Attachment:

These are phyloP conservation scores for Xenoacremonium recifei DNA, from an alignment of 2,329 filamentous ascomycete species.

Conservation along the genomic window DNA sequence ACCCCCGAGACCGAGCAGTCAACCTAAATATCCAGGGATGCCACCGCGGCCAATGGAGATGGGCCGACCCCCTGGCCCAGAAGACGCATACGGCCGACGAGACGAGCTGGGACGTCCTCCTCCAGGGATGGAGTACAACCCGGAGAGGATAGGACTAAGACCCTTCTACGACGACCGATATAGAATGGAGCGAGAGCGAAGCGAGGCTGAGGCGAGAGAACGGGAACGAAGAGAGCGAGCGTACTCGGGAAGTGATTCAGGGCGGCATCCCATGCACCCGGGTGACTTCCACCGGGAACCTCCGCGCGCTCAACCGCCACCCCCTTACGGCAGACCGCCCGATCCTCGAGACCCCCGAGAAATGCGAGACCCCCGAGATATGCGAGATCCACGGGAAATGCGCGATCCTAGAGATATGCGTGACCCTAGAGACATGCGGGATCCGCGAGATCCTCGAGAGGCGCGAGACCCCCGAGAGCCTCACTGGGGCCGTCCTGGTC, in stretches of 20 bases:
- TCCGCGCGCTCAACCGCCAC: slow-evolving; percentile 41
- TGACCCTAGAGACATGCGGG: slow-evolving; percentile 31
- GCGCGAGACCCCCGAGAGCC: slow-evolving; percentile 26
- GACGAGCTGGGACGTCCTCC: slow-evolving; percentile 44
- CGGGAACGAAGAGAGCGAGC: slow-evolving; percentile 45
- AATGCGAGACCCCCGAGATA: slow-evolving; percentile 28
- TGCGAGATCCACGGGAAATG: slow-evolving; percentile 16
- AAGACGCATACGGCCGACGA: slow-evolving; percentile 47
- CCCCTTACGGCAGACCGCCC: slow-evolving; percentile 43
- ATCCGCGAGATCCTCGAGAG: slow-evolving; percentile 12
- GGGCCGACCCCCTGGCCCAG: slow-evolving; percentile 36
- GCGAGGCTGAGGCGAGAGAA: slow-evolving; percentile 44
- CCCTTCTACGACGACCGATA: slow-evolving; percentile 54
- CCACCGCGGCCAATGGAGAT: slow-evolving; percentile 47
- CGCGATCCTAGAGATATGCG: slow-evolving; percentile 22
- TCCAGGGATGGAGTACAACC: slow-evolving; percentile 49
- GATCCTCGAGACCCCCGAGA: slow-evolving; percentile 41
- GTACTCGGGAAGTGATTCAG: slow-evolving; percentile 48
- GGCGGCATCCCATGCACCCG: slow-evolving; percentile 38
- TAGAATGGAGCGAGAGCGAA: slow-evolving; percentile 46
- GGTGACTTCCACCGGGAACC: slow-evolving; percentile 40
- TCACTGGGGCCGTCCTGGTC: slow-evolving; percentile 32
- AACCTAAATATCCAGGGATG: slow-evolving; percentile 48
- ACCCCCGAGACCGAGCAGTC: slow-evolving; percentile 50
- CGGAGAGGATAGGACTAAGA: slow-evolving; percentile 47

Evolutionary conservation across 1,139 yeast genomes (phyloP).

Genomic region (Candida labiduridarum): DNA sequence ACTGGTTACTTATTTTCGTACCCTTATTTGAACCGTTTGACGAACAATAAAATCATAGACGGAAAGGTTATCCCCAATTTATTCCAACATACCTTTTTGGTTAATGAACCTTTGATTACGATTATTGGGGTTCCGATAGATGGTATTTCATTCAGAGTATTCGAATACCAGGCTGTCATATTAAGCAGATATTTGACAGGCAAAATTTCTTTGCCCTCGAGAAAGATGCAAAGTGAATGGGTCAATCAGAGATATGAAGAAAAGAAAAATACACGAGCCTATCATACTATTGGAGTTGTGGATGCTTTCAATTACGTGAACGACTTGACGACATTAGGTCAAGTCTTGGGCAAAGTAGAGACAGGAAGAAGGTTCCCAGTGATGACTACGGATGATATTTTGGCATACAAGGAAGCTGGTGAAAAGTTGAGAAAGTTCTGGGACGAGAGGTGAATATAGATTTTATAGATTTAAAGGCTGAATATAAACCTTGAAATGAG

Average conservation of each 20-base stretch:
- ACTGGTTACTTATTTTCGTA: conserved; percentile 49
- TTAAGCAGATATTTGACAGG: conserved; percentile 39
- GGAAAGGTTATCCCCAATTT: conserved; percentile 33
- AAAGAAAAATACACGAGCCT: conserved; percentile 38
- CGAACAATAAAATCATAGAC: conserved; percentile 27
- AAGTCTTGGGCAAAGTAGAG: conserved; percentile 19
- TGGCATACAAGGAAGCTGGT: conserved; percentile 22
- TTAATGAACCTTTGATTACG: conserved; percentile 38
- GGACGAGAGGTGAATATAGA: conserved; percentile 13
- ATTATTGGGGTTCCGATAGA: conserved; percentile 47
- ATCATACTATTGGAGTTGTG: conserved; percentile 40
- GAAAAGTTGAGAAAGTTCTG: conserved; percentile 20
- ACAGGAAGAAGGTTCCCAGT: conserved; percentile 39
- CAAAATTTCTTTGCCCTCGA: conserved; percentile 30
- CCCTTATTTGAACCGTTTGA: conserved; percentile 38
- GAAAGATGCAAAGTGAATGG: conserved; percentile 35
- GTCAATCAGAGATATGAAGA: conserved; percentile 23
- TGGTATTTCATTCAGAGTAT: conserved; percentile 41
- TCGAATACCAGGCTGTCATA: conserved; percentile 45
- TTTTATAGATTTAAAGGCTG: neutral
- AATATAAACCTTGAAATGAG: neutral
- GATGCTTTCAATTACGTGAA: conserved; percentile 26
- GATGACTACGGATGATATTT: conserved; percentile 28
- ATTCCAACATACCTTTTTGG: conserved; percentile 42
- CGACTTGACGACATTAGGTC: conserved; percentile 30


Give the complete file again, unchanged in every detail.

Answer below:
These are phyloP conservation scores for Xenoacremonium recifei DNA, from an alignment of 2,329 filamentous ascomycete species.

Conservation along the genomic window DNA sequence ACCCCCGAGACCGAGCAGTCAACCTAAATATCCAGGGATGCCACCGCGGCCAATGGAGATGGGCCGACCCCCTGGCCCAGAAGACGCATACGGCCGACGAGACGAGCTGGGACGTCCTCCTCCAGGGATGGAGTACAACCCGGAGAGGATAGGACTAAGACCCTTCTACGACGACCGATATAGAATGGAGCGAGAGCGAAGCGAGGCTGAGGCGAGAGAACGGGAACGAAGAGAGCGAGCGTACTCGGGAAGTGATTCAGGGCGGCATCCCATGCACCCGGGTGACTTCCACCGGGAACCTCCGCGCGCTCAACCGCCACCCCCTTACGGCAGACCGCCCGATCCTCGAGACCCCCGAGAAATGCGAGACCCCCGAGATATGCGAGATCCACGGGAAATGCGCGATCCTAGAGATATGCGTGACCCTAGAGACATGCGGGATCCGCGAGATCCTCGAGAGGCGCGAGACCCCCGAGAGCCTCACTGGGGCCGTCCTGGTC, in stretches of 20 bases:
- TCCGCGCGCTCAACCGCCAC: slow-evolving; percentile 41
- TGACCCTAGAGACATGCGGG: slow-evolving; percentile 31
- GCGCGAGACCCCCGAGAGCC: slow-evolving; percentile 26
- GACGAGCTGGGACGTCCTCC: slow-evolving; percentile 44
- CGGGAACGAAGAGAGCGAGC: slow-evolving; percentile 45
- AATGCGAGACCCCCGAGATA: slow-evolving; percentile 28
- TGCGAGATCCACGGGAAATG: slow-evolving; percentile 16
- AAGACGCATACGGCCGACGA: slow-evolving; percentile 47
- CCCCTTACGGCAGACCGCCC: slow-evolving; percentile 43
- ATCCGCGAGATCCTCGAGAG: slow-evolving; percentile 12
- GGGCCGACCCCCTGGCCCAG: slow-evolving; percentile 36
- GCGAGGCTGAGGCGAGAGAA: slow-evolving; percentile 44
- CCCTTCTACGACGACCGATA: slow-evolving; percentile 54
- CCACCGCGGCCAATGGAGAT: slow-evolving; percentile 47
- CGCGATCCTAGAGATATGCG: slow-evolving; percentile 22
- TCCAGGGATGGAGTACAACC: slow-evolving; percentile 49
- GATCCTCGAGACCCCCGAGA: slow-evolving; percentile 41
- GTACTCGGGAAGTGATTCAG: slow-evolving; percentile 48
- GGCGGCATCCCATGCACCCG: slow-evolving; percentile 38
- TAGAATGGAGCGAGAGCGAA: slow-evolving; percentile 46
- GGTGACTTCCACCGGGAACC: slow-evolving; percentile 40
- TCACTGGGGCCGTCCTGGTC: slow-evolving; percentile 32
- AACCTAAATATCCAGGGATG: slow-evolving; percentile 48
- ACCCCCGAGACCGAGCAGTC: slow-evolving; percentile 50
- CGGAGAGGATAGGACTAAGA: slow-evolving; percentile 47

Evolutionary conservation across 1,139 yeast genomes (phyloP).

Genomic region (Candida labiduridarum): DNA sequence ACTGGTTACTTATTTTCGTACCCTTATTTGAACCGTTTGACGAACAATAAAATCATAGACGGAAAGGTTATCCCCAATTTATTCCAACATACCTTTTTGGTTAATGAACCTTTGATTACGATTATTGGGGTTCCGATAGATGGTATTTCATTCAGAGTATTCGAATACCAGGCTGTCATATTAAGCAGATATTTGACAGGCAAAATTTCTTTGCCCTCGAGAAAGATGCAAAGTGAATGGGTCAATCAGAGATATGAAGAAAAGAAAAATACACGAGCCTATCATACTATTGGAGTTGTGGATGCTTTCAATTACGTGAACGACTTGACGACATTAGGTCAAGTCTTGGGCAAAGTAGAGACAGGAAGAAGGTTCCCAGTGATGACTACGGATGATATTTTGGCATACAAGGAAGCTGGTGAAAAGTTGAGAAAGTTCTGGGACGAGAGGTGAATATAGATTTTATAGATTTAAAGGCTGAATATAAACCTTGAAATGAG

Average conservation of each 20-base stretch:
- ACTGGTTACTTATTTTCGTA: conserved; percentile 49
- TTAAGCAGATATTTGACAGG: conserved; percentile 39
- GGAAAGGTTATCCCCAATTT: conserved; percentile 33
- AAAGAAAAATACACGAGCCT: conserved; percentile 38
- CGAACAATAAAATCATAGAC: conserved; percentile 27
- AAGTCTTGGGCAAAGTAGAG: conserved; percentile 19
- TGGCATACAAGGAAGCTGGT: conserved; percentile 22
- TTAATGAACCTTTGATTACG: conserved; percentile 38
- GGACGAGAGGTGAATATAGA: conserved; percentile 13
- ATTATTGGGGTTCCGATAGA: conserved; percentile 47
- ATCATACTATTGGAGTTGTG: conserved; percentile 40
- GAAAAGTTGAGAAAGTTCTG: conserved; percentile 20
- ACAGGAAGAAGGTTCCCAGT: conserved; percentile 39
- CAAAATTTCTTTGCCCTCGA: conserved; percentile 30
- CCCTTATTTGAACCGTTTGA: conserved; percentile 38
- GAAAGATGCAAAGTGAATGG: conserved; percentile 35
- GTCAATCAGAGATATGAAGA: conserved; percentile 23
- TGGTATTTCATTCAGAGTAT: conserved; percentile 41
- TCGAATACCAGGCTGTCATA: conserved; percentile 45
- TTTTATAGATTTAAAGGCTG: neutral
- AATATAAACCTTGAAATGAG: neutral
- GATGCTTTCAATTACGTGAA: conserved; percentile 26
- GATGACTACGGATGATATTT: conserved; percentile 28
- ATTCCAACATACCTTTTTGG: conserved; percentile 42
- CGACTTGACGACATTAGGTC: conserved; percentile 30